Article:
Does Donald Trump have any sense of decency? He declared this morning that he was "proud" of himself for forcing President Obama to make his detailed birth certificate public. The president of the United States had to "prove" that he was actually a United States citizen, two years into his term. "We do not have time for this kind of silliness," the president declared after releasing a copy of the long-form document.

But it wasn't silliness that pushed the president to respond. Trump's line of attack on Barack Obama — fueled by news media that don't know how to say no — had evolved from hilarious to dangerous.

Last night on MSNBC's Hardball With Chris Matthews, Patrick Buchanan amplified one thread of Trump's attack, questioning Obama's qualifications for being admitted to Columbia and Harvard universities. "I hear he was a terrible student, " Trump said. Buchanan, as can be expected, went further: "He went to Occidental College; then suddenly he shows up at one of the best schools in the country, Columbia. He vaults from there to Harvard Law School; suddenly he's on Harvard Law Review; suddenly he's the editor of Harvard Law Review. We've never seen any grades of the guy — these are legitimate questions … I think he's affirmative action all the way!"

Maybe Trump did us all a favor — not by pressuring the president to release the document — but by turning to qualifications and, by extension, affirmative action. Yes, affirmative action is red meat for that segment of white Americans who are always on the lookout for signs that blacks are getting some kind of unfair break. But it also brings the race issue out into the open.

African Americans may never get the majority of white Americans to share their belief since the start of the Birther campaign that many of the attacks on the president conceal a nasty racial element. From the unprecedented and disrespectful "You lie!" outburst by Rep. Joe Wilson (R-S.C.) during the president's 2009 speech before a joint session of Congress, to the argument made by pundits from Glenn Beck to Ben Quayle to Trump (again) that Obama is the "worst president in history," many black Americans have believed that, while there are legitimate reasons to criticize Obama, many of these attacks have had an unusually virulent edge.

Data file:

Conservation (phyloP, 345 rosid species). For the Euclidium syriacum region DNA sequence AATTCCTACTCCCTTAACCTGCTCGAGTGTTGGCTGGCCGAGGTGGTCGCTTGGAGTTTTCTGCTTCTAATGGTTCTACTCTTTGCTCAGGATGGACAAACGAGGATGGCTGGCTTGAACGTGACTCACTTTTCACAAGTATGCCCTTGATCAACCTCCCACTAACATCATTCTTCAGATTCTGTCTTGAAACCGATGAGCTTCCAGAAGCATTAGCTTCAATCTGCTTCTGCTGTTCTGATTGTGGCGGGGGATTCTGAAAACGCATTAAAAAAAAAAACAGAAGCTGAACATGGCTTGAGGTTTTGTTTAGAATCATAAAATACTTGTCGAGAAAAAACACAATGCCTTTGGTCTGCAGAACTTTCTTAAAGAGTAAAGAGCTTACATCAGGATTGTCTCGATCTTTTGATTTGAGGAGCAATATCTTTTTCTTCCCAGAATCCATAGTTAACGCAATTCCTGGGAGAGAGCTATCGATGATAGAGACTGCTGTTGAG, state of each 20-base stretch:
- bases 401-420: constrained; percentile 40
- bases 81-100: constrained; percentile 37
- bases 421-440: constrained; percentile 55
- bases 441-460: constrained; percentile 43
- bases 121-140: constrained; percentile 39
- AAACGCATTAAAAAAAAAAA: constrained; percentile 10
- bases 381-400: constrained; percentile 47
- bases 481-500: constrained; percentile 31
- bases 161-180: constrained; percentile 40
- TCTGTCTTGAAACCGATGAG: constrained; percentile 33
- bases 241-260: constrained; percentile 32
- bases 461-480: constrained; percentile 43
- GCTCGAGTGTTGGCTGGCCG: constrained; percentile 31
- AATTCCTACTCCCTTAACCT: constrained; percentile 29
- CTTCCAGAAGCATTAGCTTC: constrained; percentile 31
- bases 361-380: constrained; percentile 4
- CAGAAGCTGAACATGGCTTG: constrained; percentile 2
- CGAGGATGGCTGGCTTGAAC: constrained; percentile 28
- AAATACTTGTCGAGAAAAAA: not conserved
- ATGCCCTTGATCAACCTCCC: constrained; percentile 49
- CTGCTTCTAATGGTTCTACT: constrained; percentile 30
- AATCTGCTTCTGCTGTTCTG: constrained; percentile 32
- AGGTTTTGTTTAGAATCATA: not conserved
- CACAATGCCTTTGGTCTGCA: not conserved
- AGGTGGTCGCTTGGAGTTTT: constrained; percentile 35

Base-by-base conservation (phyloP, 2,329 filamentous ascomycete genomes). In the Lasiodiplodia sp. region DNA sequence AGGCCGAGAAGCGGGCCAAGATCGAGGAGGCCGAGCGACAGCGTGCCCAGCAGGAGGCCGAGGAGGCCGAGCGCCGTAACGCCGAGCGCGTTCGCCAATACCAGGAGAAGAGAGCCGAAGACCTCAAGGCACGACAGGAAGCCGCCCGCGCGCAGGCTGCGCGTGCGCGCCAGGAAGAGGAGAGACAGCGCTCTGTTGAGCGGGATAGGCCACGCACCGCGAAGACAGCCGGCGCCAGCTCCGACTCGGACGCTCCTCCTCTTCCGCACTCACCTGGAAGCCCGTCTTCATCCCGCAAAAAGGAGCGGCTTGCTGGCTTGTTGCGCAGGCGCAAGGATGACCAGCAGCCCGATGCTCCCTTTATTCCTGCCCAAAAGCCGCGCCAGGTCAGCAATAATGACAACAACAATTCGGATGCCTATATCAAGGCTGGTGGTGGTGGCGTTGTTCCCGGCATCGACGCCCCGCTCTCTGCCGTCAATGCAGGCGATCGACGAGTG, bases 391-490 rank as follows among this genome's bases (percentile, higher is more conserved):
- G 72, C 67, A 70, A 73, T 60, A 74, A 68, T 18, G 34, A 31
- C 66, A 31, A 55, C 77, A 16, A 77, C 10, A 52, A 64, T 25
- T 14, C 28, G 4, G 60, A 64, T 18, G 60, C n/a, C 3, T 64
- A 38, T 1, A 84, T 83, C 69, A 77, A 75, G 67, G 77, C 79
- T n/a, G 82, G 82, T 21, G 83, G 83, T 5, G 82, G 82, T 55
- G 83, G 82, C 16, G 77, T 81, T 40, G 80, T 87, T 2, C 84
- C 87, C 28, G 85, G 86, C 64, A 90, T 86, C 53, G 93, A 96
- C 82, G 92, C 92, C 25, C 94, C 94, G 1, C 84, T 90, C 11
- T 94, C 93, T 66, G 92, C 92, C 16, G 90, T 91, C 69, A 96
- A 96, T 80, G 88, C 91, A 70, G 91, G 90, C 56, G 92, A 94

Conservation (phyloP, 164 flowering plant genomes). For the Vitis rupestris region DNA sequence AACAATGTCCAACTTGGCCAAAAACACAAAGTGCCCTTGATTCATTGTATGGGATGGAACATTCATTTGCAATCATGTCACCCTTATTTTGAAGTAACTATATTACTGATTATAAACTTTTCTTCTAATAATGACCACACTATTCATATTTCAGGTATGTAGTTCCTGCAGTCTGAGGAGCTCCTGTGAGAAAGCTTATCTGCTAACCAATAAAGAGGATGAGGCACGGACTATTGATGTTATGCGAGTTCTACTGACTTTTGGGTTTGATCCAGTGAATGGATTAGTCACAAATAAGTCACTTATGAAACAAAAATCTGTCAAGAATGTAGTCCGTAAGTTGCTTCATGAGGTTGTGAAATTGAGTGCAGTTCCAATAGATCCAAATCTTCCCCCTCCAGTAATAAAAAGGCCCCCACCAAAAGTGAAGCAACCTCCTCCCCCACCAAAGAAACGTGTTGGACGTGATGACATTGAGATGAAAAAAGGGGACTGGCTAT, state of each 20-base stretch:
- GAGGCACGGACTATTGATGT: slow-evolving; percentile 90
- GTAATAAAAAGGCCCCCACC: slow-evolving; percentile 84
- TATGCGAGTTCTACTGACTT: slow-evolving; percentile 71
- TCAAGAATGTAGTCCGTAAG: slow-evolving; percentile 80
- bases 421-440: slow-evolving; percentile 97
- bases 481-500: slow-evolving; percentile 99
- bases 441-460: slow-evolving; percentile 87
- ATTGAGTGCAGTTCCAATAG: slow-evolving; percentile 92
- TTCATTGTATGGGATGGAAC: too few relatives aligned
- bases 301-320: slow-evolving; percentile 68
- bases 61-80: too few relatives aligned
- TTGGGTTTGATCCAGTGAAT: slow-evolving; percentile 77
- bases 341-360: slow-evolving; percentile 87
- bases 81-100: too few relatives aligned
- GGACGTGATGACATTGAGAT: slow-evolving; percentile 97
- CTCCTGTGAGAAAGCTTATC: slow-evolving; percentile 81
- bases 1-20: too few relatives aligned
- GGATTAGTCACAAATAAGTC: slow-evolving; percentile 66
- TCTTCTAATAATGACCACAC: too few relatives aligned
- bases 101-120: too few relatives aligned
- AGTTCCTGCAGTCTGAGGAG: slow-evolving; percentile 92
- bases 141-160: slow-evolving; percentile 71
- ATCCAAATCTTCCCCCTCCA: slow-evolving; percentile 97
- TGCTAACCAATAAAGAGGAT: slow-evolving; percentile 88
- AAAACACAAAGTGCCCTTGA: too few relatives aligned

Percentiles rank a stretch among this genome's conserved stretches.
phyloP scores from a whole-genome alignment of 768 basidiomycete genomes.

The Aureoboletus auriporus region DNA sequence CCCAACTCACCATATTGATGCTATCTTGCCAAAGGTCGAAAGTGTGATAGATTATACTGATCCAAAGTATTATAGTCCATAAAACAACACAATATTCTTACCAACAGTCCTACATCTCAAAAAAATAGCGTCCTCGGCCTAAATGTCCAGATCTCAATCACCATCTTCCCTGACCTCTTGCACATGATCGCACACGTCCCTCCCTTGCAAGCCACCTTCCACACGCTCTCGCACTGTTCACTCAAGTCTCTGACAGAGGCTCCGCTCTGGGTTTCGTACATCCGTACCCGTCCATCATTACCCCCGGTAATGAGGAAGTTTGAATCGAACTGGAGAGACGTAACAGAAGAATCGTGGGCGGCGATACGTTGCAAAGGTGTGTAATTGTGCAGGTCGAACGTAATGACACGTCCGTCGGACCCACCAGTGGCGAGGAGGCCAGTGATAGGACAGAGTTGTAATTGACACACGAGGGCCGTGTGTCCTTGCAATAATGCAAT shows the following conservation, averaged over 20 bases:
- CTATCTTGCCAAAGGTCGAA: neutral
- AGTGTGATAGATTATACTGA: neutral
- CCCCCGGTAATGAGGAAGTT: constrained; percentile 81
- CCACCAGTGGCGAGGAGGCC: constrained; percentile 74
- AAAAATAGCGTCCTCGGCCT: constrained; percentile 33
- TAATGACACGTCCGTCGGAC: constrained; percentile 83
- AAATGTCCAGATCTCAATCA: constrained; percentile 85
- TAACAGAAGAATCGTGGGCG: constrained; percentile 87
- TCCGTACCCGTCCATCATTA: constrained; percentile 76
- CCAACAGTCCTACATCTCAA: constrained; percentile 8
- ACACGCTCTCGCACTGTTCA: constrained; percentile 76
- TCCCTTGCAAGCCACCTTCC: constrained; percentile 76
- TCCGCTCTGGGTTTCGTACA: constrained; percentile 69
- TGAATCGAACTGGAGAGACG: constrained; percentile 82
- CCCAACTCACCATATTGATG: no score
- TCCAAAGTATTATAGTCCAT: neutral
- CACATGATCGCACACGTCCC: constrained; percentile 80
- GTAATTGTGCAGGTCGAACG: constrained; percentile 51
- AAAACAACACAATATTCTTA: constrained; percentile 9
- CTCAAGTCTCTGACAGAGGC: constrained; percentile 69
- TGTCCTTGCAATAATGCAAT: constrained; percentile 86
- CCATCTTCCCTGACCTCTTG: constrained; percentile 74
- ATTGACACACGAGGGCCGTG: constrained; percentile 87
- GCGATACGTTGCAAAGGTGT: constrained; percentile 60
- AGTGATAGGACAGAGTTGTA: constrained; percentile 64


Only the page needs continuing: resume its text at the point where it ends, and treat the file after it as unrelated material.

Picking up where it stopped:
And occasionally we have glimpsed the naked rage that drives some Obama opponents: the racial caricatures — now censored out of Tea Party gatherings — and racist cartoons or photos like the one sent by a Southern California GOP official last week, portraying the president as a chimpanzee.


To those who are unable to accept the reality of a black U.S. president, Obama is a) a foreigner in power by subterfuge; b) an unqualified fraud who has been given special privileges that he did not earn or deserve; or c) a plant or puppet, serving the unspecified objectives — presumably evil — of some hidden group or force.

We shouldn't forget the line of criticism that suggests he's secretly a Muslim. Remember Tom Tancredo's charge that Obama was "a greater threat to this country than al-Qaida"? What resonates for many black Americans is the realization that Obama, no matter how qualified and competent he is, is still viewed by a sizable percentage of his fellow Americans as a dangerous outsider — a usurper who holds the highest office in the land by subterfuge.

The saddest aspect of this is the news media's role in promoting this line of discussion. Many news organizations have independently verified the president's birth in Hawaii and his achievements, and yet they kept giving Trump a platform to spread his poison. Some of our media colleagues will argue that they had to cover the story, even if Trump was barely plausible as a candidate for president.


Would they have given the story the same attention if Trump had argued that Obama was an alien from outer space? We at The Root made clear that we thought the argument was specious and expressed our alarm that it continued, as did some other news outlets.

The idea that Obama "doesn't belong" in the White House is a threat to our sense — as people of color, as newcomers, as immigrants — of being legitimate participants in the gorgeous mosaic of America. But it is also dangerous for the president, already the recipient of an unprecedented number of threats against his life.

Remember Rep. Gabrielle Giffords? For a brief moment we hoped that her tragic shooting had reset the civic discourse in this country. A recovering Giffords will be watching her husband soar into space on the last shuttle flight this Friday. If only our hopes for a better America could share that trajectory.


Joel Dreyfuss is The Root's managing editor.